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Twitter “permanently suspends” Trump after Capitol siege

The ban comes after 300 employees at Twitter signed a petition calling for Trump's removal from the platform.

The ban comes after 300 employees at Twitter signed a petition calling for Trump's removal from the platform.

Donald Trump appears at an event in 2011. (Photo by Gage Skidmore/Flickr Creative Commons)

Donald Trump’s preferred online megaphone has been taken away from him.

On Friday, the social media platform Twitter announced it was permanently suspending the outgoing president out of concerns that some of Trump’s statements could lead to more violence following a deadly siege at the U.S. Capitol earlier in the week.

“In the context of horrific events this week, we made it clear on Wednesday that additional violations of the Twitter Rules would potentially result in this very course of action,” a Twitter spokesperson wrote in a blog post published late Friday evening.

For several years, Twitter had resisted calls to remove Trump’s account, granting the president an exemption to some of its policies regarding hateful, incendiary rhetoric. In defending that decision, Twitter said removing Trump’s account would “hide important information people should be able to see and debate.”

“It would also not silence that leader, but it would certainly hamper necessary discussion around their words and actions,” Twitter wrote in a 2018 blog post. “We review Tweets by leaders within the political context that defines them, and enforce our rules accordingly. No one person’s account drives Twitter’s growth, or influences these decisions. We work hard to remain unbiased with the public interest in mind.”

But this week, Trump’s comments crossed a line that Twitter said it could not ignore.

“We made it clear going back years that these accounts are not above our rules entirely and cannot use Twitter to incite violence, among other things,” a spokesperson said on Friday. “We will continue to be transparent around our policies and their enforcement.”

Pro-Trump protesters participate in a rally outside the U.S. Capitol on Wednesday, January 6, 2021. (Photo by Tyler Merbler, Wikimedia Commons)

Social media platforms have been criticized in the wake of the Capitol siege on Wednesday for enabling the violence that took place there by not better screening and removing posts that cast the recent presidential election as one rampant with voter fraud — a claim that has not been proven.

Those tweets coupled with the president’s comments in other forms of media were largely to blame for the insurrection at the Capitol building on Wednesday, lawmakers from both parties have charged.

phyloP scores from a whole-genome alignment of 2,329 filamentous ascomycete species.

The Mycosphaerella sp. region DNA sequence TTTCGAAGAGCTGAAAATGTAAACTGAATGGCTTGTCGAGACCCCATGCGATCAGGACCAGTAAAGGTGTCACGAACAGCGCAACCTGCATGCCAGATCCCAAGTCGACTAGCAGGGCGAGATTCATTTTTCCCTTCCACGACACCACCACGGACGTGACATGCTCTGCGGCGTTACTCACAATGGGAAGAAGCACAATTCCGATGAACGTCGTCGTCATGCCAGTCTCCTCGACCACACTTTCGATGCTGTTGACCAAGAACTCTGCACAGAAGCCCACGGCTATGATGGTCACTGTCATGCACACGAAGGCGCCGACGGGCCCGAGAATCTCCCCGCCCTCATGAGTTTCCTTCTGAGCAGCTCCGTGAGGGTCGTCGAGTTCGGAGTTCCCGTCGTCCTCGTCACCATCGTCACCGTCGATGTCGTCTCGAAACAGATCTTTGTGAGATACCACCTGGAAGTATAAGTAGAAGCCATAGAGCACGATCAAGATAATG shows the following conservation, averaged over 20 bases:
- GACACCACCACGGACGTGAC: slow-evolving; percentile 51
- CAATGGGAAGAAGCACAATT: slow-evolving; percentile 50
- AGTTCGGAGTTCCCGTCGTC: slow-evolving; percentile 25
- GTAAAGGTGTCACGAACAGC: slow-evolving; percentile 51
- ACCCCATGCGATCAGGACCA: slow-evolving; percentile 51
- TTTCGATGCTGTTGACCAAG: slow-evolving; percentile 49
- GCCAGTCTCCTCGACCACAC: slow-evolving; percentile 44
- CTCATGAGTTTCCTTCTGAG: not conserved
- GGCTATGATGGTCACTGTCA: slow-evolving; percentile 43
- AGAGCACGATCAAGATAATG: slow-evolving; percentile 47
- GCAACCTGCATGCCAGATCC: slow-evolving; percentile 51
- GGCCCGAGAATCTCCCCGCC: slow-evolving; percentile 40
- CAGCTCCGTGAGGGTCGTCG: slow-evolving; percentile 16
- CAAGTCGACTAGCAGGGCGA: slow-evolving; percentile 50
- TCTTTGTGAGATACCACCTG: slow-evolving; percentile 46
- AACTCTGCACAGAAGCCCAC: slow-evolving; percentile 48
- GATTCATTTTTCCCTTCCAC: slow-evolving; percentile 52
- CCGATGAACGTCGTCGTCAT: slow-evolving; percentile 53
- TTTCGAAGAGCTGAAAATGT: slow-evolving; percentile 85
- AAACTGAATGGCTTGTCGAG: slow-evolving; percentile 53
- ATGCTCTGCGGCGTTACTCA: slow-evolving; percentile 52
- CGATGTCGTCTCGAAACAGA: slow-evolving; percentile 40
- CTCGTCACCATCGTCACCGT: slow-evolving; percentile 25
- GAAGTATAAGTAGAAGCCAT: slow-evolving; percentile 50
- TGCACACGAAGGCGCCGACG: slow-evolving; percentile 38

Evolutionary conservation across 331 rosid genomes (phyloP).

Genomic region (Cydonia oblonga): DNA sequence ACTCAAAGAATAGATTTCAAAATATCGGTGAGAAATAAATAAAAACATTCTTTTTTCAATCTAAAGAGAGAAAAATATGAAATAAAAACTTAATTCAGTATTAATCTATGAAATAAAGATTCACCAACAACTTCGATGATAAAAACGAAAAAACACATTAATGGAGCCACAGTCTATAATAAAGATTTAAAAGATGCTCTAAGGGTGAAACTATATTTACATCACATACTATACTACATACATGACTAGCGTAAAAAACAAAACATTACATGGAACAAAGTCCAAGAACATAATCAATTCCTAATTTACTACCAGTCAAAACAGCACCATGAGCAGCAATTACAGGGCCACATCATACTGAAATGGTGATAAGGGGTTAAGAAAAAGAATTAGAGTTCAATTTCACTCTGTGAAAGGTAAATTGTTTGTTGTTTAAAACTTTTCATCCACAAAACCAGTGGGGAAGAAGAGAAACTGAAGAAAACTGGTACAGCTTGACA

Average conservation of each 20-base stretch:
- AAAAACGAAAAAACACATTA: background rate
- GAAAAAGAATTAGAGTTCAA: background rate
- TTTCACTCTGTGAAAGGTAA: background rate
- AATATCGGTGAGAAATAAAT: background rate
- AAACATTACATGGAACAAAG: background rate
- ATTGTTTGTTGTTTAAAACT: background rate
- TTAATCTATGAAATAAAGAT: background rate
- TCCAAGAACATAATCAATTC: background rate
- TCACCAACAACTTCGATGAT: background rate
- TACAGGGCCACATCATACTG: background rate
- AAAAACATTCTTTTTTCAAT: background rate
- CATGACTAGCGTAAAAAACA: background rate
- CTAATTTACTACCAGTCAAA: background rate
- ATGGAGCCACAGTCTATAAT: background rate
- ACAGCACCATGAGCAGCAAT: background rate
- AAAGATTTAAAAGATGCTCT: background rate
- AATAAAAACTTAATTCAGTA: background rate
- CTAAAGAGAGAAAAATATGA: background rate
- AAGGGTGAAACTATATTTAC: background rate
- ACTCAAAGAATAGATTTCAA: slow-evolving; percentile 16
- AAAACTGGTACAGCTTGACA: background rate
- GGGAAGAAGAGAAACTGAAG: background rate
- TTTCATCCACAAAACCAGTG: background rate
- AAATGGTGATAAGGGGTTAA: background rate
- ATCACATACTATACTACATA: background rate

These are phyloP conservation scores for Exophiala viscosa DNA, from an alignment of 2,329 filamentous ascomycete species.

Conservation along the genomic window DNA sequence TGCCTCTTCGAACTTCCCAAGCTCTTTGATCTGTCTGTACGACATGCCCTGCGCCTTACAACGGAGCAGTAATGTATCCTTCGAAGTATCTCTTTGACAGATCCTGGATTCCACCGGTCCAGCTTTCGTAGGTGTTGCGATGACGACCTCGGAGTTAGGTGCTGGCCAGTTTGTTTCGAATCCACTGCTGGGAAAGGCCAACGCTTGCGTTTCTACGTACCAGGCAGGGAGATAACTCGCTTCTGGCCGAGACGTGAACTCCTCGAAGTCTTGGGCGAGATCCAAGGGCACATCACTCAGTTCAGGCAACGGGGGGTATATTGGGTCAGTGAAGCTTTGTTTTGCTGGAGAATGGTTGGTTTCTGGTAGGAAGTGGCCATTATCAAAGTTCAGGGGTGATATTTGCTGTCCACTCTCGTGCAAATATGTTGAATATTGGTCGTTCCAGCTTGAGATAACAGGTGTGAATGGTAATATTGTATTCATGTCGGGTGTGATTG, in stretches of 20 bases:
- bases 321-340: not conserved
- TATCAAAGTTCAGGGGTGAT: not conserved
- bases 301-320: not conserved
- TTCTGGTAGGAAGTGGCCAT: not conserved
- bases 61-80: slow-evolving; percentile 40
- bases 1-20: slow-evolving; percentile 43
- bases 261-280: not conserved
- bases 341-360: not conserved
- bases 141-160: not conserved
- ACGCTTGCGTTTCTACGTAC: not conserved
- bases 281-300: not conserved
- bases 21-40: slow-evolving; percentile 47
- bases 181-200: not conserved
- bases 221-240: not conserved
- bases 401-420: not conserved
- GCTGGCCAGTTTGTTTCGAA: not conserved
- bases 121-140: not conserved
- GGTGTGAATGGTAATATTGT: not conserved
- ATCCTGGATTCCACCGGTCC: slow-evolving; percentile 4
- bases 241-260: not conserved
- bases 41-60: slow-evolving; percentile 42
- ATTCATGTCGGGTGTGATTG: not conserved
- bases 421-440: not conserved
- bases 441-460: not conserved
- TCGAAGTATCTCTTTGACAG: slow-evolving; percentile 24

On Friday, Twitter said further posts made by Trump could be construed as calling for more violence over the next several weeks. Taken together with information from Twitter and other sites that suggested more violent protests were scheduled, Twitter said it made the determination to permanently suspend Trump from their platform.

A Twitter spokesperson clarified that reporters who post tweets containing statements from Trump would not necessarily be subject to a suspension themselves, drawing a distinction between incendiary rhetoric and journalism.

The move came after more than 300 Twitter employees reportedly signed an internal petition demanding Trump be removed from the platform and asking the company’s top management for better guidance on how to enforce its own trust and safety policies when it comes to world figures.

“We must examine Twitter’s complicity in what President-Elect Biden has rightly termed insurrection,” the petition said, according to the Washington Post. “Those acts jeopardize the well-being of the United States, our company, and our employees.”

Through a White House official, Trump responded to the ban by promising to take his social media comments elsewhere.

“I predicted this would happen,” Trump said. “We have been negotiating with various other sites, and will have a big announcement soon, while we also look at the possibilities of building out our own platform in the near future.”

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About the Author:

Matthew Keys

Matthew Keys is a nationally-recognized, award-winning journalist who has covered the business of media, technology, radio and television for more than 11 years. He is the publisher of The Desk and contributes to Know Techie, Digital Content Next and StreamTV Insider. He previously worked for Thomson Reuters, the Walt Disney Company, McNaughton Newspapers and Tribune Broadcasting.
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